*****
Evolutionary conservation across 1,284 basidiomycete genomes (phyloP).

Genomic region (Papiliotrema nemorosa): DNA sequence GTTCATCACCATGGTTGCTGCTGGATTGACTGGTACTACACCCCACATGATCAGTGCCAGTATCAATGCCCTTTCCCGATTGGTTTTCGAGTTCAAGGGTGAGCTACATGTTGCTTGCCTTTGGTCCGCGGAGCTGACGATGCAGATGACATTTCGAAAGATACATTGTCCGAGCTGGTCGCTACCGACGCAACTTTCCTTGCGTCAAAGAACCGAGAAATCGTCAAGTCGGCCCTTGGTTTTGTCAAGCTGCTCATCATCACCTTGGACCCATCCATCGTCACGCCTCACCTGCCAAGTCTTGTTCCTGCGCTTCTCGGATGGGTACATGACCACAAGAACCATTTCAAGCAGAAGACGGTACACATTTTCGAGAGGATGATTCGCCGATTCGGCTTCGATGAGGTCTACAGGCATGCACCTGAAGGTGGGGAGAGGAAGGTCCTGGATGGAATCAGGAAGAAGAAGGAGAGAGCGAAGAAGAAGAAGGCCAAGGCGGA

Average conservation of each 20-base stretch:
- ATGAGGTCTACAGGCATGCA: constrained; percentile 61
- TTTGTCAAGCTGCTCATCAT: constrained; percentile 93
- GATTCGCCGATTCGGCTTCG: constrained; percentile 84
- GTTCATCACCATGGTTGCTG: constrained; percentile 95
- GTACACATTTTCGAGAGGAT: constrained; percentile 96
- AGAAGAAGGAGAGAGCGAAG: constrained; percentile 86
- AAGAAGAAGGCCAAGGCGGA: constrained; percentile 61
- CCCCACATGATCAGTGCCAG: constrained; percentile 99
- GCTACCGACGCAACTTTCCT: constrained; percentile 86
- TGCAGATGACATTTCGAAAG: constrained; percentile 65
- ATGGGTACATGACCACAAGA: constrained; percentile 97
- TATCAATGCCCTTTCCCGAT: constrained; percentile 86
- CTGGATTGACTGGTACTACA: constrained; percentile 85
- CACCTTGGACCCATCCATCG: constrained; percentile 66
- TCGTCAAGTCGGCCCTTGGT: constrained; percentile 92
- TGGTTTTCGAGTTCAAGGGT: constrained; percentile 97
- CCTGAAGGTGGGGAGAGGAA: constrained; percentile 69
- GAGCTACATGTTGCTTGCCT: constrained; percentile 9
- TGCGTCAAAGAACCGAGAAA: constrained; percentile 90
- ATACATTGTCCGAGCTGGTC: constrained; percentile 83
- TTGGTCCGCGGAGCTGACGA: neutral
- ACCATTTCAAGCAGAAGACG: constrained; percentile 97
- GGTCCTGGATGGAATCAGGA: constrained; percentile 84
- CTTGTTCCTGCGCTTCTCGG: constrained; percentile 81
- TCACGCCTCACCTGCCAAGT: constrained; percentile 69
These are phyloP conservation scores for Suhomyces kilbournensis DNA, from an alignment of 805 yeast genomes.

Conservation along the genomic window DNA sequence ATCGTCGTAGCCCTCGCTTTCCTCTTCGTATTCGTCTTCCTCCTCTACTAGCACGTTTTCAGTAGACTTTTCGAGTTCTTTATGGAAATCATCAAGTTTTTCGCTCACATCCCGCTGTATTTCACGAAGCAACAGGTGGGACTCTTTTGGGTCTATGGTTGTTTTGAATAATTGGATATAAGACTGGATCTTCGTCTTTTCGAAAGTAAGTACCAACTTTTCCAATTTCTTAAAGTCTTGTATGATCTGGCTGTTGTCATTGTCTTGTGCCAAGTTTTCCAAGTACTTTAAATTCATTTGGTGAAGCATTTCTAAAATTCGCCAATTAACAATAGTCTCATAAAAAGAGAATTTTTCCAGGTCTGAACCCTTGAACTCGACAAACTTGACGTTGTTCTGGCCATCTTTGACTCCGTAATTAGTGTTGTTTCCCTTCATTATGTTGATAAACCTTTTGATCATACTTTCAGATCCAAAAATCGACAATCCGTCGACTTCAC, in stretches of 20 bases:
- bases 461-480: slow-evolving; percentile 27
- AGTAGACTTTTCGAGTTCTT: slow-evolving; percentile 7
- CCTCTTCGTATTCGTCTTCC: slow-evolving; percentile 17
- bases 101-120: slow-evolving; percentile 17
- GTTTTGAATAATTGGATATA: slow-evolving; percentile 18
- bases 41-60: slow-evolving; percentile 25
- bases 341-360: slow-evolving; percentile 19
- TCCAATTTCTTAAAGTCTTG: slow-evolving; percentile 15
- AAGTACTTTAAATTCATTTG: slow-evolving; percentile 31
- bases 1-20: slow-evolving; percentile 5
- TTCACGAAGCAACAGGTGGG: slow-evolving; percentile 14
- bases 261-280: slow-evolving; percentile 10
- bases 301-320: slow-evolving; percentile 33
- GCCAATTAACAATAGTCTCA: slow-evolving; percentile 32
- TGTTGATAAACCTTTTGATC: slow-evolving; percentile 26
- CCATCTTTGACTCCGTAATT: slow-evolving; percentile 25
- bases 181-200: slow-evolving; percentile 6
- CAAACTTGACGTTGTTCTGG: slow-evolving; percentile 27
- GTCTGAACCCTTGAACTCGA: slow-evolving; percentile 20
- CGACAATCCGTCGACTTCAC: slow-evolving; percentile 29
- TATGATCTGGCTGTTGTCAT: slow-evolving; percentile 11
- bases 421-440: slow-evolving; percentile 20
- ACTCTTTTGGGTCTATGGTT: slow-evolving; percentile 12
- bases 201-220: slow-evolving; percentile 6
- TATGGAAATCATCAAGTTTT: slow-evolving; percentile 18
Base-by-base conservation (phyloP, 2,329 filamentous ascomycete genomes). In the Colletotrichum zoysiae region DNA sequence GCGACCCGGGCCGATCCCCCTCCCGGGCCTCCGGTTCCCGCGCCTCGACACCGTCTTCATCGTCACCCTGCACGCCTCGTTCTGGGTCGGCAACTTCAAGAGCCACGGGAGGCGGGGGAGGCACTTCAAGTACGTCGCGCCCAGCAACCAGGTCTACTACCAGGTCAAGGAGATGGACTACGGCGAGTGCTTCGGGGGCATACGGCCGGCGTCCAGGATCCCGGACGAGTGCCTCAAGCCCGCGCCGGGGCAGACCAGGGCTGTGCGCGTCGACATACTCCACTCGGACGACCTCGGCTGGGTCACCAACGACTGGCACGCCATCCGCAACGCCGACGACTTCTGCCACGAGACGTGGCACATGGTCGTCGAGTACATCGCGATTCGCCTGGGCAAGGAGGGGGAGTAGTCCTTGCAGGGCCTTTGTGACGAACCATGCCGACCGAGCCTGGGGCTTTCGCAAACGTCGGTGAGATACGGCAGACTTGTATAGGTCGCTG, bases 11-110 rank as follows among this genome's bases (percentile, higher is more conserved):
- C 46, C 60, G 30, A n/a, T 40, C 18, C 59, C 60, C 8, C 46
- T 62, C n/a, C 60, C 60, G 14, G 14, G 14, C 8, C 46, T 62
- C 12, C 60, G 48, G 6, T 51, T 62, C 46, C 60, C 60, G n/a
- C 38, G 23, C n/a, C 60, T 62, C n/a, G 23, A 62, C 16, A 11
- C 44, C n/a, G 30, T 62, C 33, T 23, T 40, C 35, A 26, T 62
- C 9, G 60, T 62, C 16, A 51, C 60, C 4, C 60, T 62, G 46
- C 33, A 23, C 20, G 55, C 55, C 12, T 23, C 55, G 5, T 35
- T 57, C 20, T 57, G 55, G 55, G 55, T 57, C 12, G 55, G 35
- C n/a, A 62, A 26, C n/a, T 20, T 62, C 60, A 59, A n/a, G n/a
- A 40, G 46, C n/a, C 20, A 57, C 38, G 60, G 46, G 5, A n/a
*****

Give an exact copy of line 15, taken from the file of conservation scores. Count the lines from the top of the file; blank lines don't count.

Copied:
- TATCAATGCCCTTTCCCGAT: constrained; percentile 86